White Dwarf Nova Explosion Seen In Time-Lapse

White Dwarf Nova Explosion Seen In Time-Lapse

For the first time ever, astronomers have taken high-quality time-lapse photos of a white dwarf nova explosion that happened more than 14,800 light-years away from Earth, and originated in a star known as Nova Delphinus located in the constellation of Delphinus.

A research team of solar astronomers from around the globe witnessed the nova explosion using space-observation technology known as the CHARA Array. The array brings together the light from six optical telescopes to enable extremely high resolution imagery. The CHARA Array is based in LA, but operated by astronomers at Georgia State University.

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White dwarf nova explosion

The “smaller sister” of a supernova, a nova explosion results when a white dwarf sun — a Earth-size dead star with the mass of the sun — takes hydrogen from its parent star until it explodes. The continuing intake of mass eventually triggers a thermonuclear fusion explosion as big as a million hydrogen bombs detonated simultaneously.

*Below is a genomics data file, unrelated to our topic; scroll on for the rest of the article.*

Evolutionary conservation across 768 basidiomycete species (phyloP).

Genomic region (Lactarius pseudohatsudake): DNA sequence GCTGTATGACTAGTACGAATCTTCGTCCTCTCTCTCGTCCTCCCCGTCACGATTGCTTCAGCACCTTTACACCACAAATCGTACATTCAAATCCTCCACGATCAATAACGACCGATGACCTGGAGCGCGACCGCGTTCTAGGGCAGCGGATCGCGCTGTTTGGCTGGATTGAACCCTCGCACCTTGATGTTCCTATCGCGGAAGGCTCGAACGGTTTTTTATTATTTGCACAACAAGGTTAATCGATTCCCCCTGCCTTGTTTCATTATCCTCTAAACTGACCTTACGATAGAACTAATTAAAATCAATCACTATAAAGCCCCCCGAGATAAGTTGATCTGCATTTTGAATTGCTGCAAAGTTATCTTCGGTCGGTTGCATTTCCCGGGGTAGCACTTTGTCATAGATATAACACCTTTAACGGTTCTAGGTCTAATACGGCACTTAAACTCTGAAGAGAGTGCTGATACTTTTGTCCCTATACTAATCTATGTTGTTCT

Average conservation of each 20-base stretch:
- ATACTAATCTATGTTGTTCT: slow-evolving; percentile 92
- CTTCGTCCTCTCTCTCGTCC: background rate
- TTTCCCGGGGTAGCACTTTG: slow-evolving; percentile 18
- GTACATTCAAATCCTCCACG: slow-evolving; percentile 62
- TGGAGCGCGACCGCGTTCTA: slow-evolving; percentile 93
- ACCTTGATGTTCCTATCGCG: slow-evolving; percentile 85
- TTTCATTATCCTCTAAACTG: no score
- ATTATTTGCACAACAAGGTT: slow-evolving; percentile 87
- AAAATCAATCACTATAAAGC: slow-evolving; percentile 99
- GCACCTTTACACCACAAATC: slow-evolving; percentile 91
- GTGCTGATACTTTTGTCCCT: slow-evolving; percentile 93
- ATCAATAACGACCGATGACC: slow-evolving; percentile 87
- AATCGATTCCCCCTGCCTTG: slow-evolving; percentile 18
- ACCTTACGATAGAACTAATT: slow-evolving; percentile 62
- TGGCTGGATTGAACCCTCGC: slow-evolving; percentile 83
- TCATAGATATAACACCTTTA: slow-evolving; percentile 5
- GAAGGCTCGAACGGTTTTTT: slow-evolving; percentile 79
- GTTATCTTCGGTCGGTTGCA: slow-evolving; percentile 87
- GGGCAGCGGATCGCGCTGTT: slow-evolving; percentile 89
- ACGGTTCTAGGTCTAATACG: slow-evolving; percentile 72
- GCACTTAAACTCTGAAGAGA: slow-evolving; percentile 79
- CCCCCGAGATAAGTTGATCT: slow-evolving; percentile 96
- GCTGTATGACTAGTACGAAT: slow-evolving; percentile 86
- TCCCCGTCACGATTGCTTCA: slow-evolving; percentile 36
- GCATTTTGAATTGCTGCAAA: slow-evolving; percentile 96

Statement from researcher on white dwarf nova

“The interesting thing for me, were the multiple shells seen as the nova explodes,” noted Michael Ireland, a researcher the Australian National University, in an interview with Discovery News.

He continued to say, “There’s a main shell expanding at about 600 kilometers per second, but then there were also semi-transparent shells further out going even faster. So we could see both the optically thick inner shell, and the transparent outer shells expanding at the same time.”

State of the art astronomical imagery

“We are really lucky to be collaborating with the team running the CHARA array in Southern California,” commented Peter Tuthill, a researcher on the project and an astronomer at the Sydney Institute for Astronomy, said in a statement. “They are able, using its state of the art technology, to make the exquisitely fine measurements necessary to witness this event.”

Of note, the high-quality time-lapse images from the CHARA Array made it possible for the researchers to learn a number of important new details about how a nova explosion develops.

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